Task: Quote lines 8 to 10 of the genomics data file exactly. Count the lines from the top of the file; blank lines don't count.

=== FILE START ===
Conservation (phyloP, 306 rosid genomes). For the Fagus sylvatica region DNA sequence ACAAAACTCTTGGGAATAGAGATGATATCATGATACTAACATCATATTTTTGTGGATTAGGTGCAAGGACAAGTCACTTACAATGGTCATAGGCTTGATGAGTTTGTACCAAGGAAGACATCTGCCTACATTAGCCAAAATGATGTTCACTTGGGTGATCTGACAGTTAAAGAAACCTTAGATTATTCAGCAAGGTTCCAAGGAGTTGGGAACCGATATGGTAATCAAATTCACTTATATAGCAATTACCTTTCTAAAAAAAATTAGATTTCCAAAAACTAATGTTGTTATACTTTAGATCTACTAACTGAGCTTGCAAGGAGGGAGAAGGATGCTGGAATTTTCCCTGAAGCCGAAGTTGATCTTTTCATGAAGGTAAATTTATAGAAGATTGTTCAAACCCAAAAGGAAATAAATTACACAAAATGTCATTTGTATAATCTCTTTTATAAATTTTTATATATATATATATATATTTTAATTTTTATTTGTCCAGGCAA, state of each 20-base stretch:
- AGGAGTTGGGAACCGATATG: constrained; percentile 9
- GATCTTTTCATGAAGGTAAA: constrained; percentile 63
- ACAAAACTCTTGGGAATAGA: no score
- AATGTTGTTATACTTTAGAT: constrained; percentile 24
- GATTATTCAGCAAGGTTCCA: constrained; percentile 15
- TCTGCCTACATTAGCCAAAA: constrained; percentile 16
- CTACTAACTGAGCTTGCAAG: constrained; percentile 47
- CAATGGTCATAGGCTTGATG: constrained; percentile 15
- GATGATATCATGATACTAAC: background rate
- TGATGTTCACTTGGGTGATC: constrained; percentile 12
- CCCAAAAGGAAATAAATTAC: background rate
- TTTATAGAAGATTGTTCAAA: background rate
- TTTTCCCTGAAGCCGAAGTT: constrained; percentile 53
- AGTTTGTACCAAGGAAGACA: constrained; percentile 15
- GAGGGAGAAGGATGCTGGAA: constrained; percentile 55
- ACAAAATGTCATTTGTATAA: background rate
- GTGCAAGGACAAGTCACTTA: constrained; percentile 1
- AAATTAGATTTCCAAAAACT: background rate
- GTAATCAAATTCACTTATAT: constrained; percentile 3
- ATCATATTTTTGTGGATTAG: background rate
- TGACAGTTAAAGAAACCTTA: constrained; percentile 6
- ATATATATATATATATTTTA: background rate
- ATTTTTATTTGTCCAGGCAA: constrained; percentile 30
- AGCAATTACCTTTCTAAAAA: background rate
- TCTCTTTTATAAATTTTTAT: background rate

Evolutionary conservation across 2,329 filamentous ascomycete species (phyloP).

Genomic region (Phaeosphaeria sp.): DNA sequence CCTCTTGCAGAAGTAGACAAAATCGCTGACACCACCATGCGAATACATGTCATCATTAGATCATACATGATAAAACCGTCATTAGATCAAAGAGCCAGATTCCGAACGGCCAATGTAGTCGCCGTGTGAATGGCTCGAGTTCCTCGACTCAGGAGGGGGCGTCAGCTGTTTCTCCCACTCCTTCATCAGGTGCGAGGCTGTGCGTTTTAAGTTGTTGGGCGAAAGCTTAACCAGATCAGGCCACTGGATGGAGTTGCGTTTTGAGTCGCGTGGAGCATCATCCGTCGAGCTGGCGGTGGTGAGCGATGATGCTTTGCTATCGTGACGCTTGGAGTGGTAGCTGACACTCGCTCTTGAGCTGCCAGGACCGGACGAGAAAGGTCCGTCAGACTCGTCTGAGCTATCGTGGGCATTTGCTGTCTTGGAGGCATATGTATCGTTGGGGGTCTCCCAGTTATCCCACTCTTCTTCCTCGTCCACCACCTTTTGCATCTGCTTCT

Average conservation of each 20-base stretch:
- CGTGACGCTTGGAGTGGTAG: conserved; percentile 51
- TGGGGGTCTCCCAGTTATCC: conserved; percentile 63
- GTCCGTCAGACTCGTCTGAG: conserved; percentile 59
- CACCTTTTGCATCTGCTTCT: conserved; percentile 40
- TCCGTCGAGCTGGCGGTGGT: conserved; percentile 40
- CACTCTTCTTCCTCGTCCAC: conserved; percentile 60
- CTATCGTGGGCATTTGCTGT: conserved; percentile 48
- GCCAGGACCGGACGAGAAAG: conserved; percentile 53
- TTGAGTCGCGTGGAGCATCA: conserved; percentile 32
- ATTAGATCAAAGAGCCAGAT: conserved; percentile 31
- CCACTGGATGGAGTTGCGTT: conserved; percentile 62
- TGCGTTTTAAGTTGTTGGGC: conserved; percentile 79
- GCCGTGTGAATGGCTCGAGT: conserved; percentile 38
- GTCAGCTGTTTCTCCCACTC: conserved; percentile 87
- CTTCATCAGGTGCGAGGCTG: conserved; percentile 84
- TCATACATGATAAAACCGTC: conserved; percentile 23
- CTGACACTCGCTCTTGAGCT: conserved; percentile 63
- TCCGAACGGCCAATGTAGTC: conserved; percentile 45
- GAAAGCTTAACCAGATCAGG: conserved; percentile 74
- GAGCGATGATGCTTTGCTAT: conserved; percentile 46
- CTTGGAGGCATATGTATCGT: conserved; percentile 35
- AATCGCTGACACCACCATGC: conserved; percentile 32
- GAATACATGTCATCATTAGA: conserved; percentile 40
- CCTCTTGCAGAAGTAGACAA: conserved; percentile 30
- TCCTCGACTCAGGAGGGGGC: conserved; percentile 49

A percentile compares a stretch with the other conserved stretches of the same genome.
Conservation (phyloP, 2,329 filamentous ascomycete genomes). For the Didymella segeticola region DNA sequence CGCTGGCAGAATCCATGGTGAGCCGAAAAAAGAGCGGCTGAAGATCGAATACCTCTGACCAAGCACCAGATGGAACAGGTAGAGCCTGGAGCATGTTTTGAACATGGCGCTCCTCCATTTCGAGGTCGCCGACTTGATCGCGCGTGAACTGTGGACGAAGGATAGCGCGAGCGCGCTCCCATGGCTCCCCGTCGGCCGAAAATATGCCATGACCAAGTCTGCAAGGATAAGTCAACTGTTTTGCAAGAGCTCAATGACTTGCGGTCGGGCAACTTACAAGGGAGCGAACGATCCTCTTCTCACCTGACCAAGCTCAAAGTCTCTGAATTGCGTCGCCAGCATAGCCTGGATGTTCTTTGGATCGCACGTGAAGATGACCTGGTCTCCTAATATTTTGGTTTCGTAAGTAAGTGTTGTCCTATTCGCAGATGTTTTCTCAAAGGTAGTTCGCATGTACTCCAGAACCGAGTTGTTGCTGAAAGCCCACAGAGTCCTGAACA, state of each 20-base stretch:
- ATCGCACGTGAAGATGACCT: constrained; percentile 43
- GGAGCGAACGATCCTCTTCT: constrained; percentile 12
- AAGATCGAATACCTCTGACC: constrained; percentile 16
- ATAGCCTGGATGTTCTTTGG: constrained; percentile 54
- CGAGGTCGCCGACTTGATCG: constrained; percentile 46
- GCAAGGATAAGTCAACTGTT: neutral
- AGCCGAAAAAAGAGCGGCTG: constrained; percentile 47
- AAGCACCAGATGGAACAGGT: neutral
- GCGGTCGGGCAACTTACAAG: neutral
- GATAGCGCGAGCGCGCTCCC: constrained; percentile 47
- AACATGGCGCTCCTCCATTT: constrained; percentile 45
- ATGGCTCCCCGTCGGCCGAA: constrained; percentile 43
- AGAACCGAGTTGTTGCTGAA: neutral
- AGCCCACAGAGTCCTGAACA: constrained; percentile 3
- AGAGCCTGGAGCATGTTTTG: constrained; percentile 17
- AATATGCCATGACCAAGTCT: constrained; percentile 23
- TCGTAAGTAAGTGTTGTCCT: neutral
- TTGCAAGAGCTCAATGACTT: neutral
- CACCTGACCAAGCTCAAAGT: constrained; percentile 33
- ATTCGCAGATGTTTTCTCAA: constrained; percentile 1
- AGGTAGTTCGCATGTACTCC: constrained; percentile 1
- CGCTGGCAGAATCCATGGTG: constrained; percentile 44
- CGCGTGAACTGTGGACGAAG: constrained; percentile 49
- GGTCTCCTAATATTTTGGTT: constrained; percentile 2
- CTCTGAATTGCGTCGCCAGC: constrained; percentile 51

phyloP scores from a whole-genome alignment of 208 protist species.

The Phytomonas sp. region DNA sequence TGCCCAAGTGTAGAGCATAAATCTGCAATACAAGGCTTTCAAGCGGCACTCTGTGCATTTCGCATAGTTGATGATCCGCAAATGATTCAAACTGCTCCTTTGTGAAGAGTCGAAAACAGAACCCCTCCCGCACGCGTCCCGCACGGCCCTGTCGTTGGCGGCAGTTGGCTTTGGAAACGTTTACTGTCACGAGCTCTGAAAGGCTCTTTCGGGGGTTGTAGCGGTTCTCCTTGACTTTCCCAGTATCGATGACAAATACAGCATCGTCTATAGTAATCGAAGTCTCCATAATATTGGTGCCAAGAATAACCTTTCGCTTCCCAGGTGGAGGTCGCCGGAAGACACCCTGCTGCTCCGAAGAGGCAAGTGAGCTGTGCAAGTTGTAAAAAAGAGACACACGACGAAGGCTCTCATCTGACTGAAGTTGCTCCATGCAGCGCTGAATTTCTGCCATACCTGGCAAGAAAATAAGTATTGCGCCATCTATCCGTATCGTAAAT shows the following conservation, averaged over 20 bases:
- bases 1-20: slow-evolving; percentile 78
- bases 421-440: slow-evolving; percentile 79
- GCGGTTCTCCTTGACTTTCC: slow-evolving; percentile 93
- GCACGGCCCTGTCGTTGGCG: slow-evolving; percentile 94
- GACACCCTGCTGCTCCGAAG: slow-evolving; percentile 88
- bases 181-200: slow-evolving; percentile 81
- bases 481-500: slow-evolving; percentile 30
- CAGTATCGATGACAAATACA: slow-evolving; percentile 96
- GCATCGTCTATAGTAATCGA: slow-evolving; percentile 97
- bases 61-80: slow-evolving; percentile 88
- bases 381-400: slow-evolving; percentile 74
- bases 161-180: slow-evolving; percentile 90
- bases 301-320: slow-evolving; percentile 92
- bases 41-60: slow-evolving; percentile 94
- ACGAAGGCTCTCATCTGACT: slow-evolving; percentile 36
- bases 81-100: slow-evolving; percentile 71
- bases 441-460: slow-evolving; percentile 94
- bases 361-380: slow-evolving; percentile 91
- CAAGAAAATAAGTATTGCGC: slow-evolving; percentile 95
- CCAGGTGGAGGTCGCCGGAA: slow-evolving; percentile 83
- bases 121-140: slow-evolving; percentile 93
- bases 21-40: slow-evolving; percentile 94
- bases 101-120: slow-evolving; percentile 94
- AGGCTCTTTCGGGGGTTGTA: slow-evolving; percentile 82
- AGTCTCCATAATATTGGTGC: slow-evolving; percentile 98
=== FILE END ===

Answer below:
- CTACTAACTGAGCTTGCAAG: constrained; percentile 47
- CAATGGTCATAGGCTTGATG: constrained; percentile 15
- GATGATATCATGATACTAAC: background rate